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1. NFTs are trendy but art is timeless

You saw a lot of flashy headlines about NFTs when the crypto market popped in 2020 and early 2021. Because of that excitement, the investment space can’t stop talking about them — for now.

Interest in collecting contemporary art is evergreen. It’s lasted for generations. It’s a known and established market that generally doesn’t experience the kind of whiplash that makes for so many flashy headlines.

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2. Art is thousands of years old. NFTs? Only four.

The technology behind NFTs has existed for about seven years, but as a collectible market, it didn’t garner any interest until about 2017. Art collecting in its modern form has been around since the 15th Century Renaissance.

When you’re researching an asset for potential investment, taking a look at how it’s held up through various market environments can be a helpful and relevant piece of information to understand.

With so little history — and even that being within a particularly niche market of early adopters — it’s almost impossible to discern useful trends in NFT markets.

Physical art, on the other hand, offers a lengthy history that analysts can use to understand behaviors in the market.

3. The NFT market is volatile.

If you’ve read the headlines, you won’t be surprised to learn the NFT market, even in so few years, has experienced wild swings in value and interest.

The recent boom in NFTs has largely relied on celebrity creators or endorsements.

Offerings garner a lot of attention when they’re released, so they can fetch a significant initial sale price. But that attention tends to be fleeting, as does the asset’s exuberant value.

Contemporary art presents a realistic opportunity for collectors with an eye for growth.

The physical art market has experienced losses 4% of the time over the past 25 years, and it’s outperformed the S&P 500 — one standard-bearer for investment markets — by 174% in that same period.

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4. NFTs are tied to cryptocurrency

When you collect pieces of physical art, you pay for it with U.S. dollars or other so-called fiat currency that’s backed by a central government.

By contrast, NFTs have to be purchased with cryptocurrencies which are unregulated and, in turn, highly volatile in nature.

Take, for example, singer Shawn Mendes’ NFT drop in early 2021. Each NFT's worth was doubly volatile because it was dependent on consumer demand and the value of ether.

So while demand and buzz caused the NFT's ether value to triple within the month after the initial sale, each unit sold for about half the original amount of ether less than a year later.

While the NFT's price in ether halved, the actual U.S. dollar value of ether nearly tripled during that same period, meaning the dollar value of Mendes’ collection did in fact experience a net increase.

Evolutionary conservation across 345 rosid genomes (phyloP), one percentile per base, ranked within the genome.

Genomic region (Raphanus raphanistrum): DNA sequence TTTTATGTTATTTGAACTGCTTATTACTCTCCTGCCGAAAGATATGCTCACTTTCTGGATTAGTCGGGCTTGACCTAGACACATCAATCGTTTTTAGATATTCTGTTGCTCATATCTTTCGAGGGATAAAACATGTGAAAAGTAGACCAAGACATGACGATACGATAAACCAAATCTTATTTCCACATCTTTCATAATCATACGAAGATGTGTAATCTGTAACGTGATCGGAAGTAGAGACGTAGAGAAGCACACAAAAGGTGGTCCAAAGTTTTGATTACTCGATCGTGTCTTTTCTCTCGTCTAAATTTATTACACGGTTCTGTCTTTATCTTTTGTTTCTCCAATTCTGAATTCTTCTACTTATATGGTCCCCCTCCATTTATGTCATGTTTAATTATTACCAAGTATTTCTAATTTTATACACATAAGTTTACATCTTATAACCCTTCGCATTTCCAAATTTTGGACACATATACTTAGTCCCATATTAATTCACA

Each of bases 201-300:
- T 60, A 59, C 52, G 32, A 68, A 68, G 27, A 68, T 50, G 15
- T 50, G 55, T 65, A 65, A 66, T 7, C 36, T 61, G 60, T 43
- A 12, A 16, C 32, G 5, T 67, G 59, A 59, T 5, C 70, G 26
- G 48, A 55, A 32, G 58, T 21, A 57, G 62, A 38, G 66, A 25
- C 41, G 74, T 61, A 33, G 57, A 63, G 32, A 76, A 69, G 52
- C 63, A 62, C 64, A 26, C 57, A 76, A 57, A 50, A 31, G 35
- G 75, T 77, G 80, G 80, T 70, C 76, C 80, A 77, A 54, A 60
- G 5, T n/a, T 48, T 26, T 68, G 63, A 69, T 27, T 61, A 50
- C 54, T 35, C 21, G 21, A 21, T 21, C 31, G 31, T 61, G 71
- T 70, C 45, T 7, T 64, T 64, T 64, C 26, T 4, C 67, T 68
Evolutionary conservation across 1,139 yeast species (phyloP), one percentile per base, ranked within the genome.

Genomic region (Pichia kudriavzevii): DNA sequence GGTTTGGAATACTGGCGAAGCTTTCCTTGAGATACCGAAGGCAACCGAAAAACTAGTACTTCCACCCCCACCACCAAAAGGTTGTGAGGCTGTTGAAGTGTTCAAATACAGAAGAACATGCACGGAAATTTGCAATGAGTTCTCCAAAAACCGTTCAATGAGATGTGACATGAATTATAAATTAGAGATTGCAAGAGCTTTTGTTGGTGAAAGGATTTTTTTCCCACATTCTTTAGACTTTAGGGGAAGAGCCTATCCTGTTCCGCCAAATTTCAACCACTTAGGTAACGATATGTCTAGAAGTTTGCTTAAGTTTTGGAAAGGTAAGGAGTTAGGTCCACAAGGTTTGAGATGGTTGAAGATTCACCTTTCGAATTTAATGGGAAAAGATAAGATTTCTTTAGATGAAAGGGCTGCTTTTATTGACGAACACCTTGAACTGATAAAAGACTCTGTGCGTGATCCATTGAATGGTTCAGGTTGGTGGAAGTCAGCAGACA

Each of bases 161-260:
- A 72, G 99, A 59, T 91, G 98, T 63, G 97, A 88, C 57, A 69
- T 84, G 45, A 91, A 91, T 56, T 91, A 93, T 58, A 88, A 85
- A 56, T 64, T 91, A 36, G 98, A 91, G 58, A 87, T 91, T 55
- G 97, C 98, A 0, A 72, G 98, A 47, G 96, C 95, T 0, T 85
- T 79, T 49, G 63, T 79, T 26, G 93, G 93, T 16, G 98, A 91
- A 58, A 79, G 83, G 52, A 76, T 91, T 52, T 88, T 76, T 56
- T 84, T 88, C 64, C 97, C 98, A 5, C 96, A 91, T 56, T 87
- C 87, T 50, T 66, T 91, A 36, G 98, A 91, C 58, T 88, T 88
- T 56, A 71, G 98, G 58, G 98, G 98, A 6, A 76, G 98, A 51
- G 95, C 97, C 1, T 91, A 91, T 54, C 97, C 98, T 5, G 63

The value of crypto coins fluctuates quickly and severely. Should the dollar value of ether drop as sharply and quickly as it rose, so will the value of NFTs tied to the coin.

Their connection to crypto markets only adds a layer of volatility to NFT collecting that doesn’t exist in the world of physical art.

5. Art is an expanding market

With its history of remaining relatively stable when the stock market takes hits in the face of inflation, taxation and rising interest rates, contemporary art has caught the eye of savvy investors. Many outlets point out that major auction houses around the world have auctioned off over $1 billion worth of art within two weeks, indicating the market is hot right now.

And it's true — auction houses, galleries and even art fairs have been innovating and making it easier for consumers to browse and purchase art online. But the cost per painting can still be eye-popping.

With a platform like Masterworks, art collection is no longer restricted to the realm of the ultra-rich.

The Masterworks team of researchers is on top of market trends, snatching up works of contemporary art that show potential to appreciate, and they make it easy for anyone to buy shares through small investments on their platform.

If you’re ready to add a bit of beauty to your portfolio, sign up and get started with Masterworks here.

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About the Author

Dana Sitar, CEPF®

Dana Sitar, CEPF®

Freelance Contributor

Dana Sitar has been writing and editing since 2011, covering personal finance, careers and digital media. She’s written about work and money for The New York Times, Forbes, CNBC, The Motley Fool, a column for Inc. and more.

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